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Guide to Regular Reference Check of a Job Candidate

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The regular reference check is where you really pick a candidate apart. This check may take sixty minutes or longer. To be successful, it requires a lot of effort from not only the referee, but also you. You must be prepared and know what to ask. The regular reference check should be extensive and thorough, because this is the last chance you get to make discoveries that support or weaken the candidacy of the person in question.

When asking somebody to spend up to one hour to give information about a candidate, keep in mind that this person is doing you a big favor. Such people usually have a busy schedule. Therefore, you should adjust according to their needs and conduct the reference check at a time convenient for them. You should ask them what time is the most convenient. If they tell you that they do not have the time when you call, just make a phone appointment for later. If you cannot reach your reference and have to leave a message, state your name and firm and that you are calling to conduct a reference check. Never leave the name of the candidate, as this is a violation of the candidate's privacy.

Sometimes, references are reluctant to give out negative information. Some companies have an official policy not to give out information beyond dates the person worked there, for legal reasons, and you might not be able to obtain more information, especially from HR personnel. By using a professional telephone manner combined with a familiarity with the candidate and an understanding of the new position under consideration, you usually can encourage other references to be candid. References should be told the specifications of the new position and asked to comment upon the suitability of the candidate for such an opportunity. Past compensation, dates of employment, reasons for leaving, and other confirming data should be obtained as a part of the process.



When seeking a reference, it is very important that you speak to people who can give you the information you need. These references should be from the last three companies. The most recent references are the most important. You should talk to the closest supervisor to whom your candidate reported, the closest coworker, and someone who reported directly to your candidate.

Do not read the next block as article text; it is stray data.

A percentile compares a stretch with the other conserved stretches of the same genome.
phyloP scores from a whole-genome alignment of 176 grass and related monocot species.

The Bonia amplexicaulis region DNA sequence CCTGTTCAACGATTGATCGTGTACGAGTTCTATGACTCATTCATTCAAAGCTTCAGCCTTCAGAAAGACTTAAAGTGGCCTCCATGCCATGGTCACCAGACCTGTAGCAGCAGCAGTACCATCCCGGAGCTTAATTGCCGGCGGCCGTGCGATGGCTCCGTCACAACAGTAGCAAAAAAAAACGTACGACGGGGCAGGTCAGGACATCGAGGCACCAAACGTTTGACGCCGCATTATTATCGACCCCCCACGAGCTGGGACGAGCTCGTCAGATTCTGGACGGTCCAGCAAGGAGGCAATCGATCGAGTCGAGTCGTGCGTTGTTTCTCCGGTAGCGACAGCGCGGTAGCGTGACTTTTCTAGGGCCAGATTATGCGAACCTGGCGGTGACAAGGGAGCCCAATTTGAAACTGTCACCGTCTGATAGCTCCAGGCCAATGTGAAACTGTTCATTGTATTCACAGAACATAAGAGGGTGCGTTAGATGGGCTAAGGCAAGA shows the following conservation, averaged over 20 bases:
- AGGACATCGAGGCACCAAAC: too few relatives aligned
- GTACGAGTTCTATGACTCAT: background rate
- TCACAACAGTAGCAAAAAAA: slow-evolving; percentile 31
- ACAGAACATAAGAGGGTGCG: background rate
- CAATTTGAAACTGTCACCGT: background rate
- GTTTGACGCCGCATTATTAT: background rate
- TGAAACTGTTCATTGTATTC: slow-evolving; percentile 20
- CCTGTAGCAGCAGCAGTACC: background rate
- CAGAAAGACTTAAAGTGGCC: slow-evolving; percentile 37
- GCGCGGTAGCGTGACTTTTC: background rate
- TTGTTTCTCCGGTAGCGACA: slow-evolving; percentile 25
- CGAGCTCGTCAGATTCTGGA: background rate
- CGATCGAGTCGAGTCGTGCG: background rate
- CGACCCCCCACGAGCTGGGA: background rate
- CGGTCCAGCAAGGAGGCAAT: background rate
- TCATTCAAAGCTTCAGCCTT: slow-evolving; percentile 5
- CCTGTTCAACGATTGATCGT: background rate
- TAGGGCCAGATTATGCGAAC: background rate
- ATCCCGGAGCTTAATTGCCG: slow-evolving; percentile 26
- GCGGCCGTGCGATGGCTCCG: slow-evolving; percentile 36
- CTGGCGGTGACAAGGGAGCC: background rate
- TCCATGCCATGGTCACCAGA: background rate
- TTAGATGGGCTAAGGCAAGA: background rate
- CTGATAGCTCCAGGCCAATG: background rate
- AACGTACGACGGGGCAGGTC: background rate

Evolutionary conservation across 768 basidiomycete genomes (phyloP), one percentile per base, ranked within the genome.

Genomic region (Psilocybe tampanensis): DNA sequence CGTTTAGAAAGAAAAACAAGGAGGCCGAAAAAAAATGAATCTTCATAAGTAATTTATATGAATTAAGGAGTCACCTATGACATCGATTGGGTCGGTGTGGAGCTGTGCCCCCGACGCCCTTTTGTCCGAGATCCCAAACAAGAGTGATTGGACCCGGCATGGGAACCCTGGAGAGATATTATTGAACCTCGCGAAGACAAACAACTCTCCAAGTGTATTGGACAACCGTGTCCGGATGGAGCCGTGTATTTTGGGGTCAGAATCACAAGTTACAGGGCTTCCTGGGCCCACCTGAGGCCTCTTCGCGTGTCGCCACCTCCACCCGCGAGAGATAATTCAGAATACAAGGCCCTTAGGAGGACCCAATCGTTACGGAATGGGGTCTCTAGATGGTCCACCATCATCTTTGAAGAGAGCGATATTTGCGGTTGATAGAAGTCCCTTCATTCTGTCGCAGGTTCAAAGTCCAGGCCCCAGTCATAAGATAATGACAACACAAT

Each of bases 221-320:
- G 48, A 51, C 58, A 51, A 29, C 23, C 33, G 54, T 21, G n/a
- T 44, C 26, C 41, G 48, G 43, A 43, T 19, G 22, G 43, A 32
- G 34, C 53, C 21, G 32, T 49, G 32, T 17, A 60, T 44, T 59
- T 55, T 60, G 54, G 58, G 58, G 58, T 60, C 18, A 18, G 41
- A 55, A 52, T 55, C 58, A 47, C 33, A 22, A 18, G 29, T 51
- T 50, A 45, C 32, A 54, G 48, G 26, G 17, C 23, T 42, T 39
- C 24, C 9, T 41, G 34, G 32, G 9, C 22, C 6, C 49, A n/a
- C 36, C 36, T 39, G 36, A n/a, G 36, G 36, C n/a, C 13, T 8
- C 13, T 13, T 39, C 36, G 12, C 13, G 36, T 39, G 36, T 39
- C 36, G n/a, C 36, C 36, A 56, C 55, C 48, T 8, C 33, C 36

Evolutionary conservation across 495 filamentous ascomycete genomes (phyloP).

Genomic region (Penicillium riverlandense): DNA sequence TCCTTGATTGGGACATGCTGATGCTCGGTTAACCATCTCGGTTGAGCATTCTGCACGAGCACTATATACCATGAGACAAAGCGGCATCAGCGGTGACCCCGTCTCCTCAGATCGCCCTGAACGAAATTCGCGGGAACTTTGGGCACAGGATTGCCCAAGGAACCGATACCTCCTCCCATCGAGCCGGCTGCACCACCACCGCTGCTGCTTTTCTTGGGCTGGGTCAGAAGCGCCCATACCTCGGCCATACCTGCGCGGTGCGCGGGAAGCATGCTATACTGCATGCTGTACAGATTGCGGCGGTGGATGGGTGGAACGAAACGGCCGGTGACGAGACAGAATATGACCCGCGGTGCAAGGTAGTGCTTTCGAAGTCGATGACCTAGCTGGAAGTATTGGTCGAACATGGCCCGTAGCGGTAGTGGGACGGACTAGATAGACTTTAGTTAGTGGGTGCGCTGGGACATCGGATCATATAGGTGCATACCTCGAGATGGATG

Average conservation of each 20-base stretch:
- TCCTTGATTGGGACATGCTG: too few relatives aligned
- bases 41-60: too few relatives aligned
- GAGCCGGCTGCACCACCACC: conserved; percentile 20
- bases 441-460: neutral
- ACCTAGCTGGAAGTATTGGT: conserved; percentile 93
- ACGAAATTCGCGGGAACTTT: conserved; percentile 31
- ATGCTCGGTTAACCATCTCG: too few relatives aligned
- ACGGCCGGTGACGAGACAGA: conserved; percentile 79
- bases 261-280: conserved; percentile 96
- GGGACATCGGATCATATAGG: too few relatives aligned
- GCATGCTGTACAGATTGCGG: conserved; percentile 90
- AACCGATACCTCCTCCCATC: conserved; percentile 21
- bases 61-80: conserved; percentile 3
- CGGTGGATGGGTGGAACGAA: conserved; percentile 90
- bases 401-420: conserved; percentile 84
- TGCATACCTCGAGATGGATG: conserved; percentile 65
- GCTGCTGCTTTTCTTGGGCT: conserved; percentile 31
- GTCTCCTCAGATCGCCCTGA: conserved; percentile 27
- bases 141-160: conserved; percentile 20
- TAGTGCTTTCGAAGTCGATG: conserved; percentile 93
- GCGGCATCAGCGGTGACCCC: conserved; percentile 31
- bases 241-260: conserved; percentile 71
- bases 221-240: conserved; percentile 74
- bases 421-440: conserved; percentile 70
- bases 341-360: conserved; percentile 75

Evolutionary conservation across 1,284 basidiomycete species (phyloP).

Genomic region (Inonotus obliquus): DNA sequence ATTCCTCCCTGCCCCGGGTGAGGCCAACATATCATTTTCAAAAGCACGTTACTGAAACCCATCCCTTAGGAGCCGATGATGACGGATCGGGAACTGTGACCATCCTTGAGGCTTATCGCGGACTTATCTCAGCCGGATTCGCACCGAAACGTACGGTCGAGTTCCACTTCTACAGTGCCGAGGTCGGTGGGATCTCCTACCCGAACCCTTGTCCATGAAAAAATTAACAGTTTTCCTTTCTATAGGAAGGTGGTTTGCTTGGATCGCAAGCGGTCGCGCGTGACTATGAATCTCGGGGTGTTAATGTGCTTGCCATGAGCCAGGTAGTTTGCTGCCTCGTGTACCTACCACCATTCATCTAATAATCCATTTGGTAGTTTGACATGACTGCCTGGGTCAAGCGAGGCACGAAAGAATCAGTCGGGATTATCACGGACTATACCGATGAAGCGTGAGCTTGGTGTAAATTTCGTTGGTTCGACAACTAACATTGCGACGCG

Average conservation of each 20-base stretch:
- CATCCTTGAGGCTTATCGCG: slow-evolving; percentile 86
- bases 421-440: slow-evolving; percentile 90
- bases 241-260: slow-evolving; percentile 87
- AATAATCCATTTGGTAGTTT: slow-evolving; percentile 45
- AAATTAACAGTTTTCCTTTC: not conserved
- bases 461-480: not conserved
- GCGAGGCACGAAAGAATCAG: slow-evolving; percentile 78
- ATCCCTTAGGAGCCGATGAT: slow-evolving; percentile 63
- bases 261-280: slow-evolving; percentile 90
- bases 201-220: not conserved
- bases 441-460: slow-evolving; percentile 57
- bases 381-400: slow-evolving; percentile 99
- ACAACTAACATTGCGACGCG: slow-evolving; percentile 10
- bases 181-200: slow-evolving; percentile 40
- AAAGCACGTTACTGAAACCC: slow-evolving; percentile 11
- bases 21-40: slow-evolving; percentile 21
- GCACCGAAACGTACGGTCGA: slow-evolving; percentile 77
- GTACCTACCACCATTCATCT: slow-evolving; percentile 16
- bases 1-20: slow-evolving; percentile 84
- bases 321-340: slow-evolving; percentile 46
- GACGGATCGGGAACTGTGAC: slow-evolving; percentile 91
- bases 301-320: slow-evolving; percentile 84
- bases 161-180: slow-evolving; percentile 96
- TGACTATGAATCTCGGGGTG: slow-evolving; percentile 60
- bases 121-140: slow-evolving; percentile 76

You should aim for this selection as a minimum. The candidate might suggest additional references who know his or her work. If you speak to someone in the last group make sure that he or she is not related to the candidate or a best friend. During an extensive reference check you might end up speaking to as many as twelve people! It is better to talk to too many people than too few. It is also important to remember that each search is different, and so is each candidate, so the questions you ask the reference must take into account the requirements of the position and any particular concerns that might exist. You may develop a slightly different guide for each candidate on the same search.

When contacting the references, you should follow a written guideline. This guideline should be kept in front of you to ensure that all concerns are covered and that you do not get sidetracked. With practice, you can become very skilled at conducting a reference check. But even if you have not done a check before or for some time, with a good guideline or list of questions handy, you do not have to worry, even if a reference call comes right in the middle of something else. Another key rule is, always ask the most important questions first in case the conversation becomes very short.

The reference check is supposed to help you uncover or strengthen any uncertainties about the candidate. Always ask for examples, and probe if you hear something out of the ordinary. For example, if you hear about a weakness, keep probing and get other references to comment, and be sure to get examples. Of course, everything you hear should be documented, because you will need to make a written report after speaking to all the references.

You should follow certain guidelines in order to get the information that you need and at the same time leave the references with a professional impression. At the beginning of any conversation with a reference you should identify yourself and the candidate in question, and inform the reference that your candidate has asked (or at least given permission) for you to contact the reference. The first information that you want to get from the reference includes:
  • Full name (including middle names)
  • Address at work and home (including phone numbers both places)
  • Current title
  • Relationship to the candidate
  • How long has he or she known the candidate (dates)?
  • What kind of relationship (work or private)?
  • How did they work together (sketch up the setting with titles) and how long? A How frequent was interaction?
After confirming the nature of the reference's relationship to the candidate, you can start asking the questions that will enable you to gain more insight into your candidate.

Following is a list of some suggested areas that you should cover when conducting a reference check. Also remember to ask open-ended questions. Never lead the reference by asking close-ended questions, that is, questions that can be answered with yes or no.
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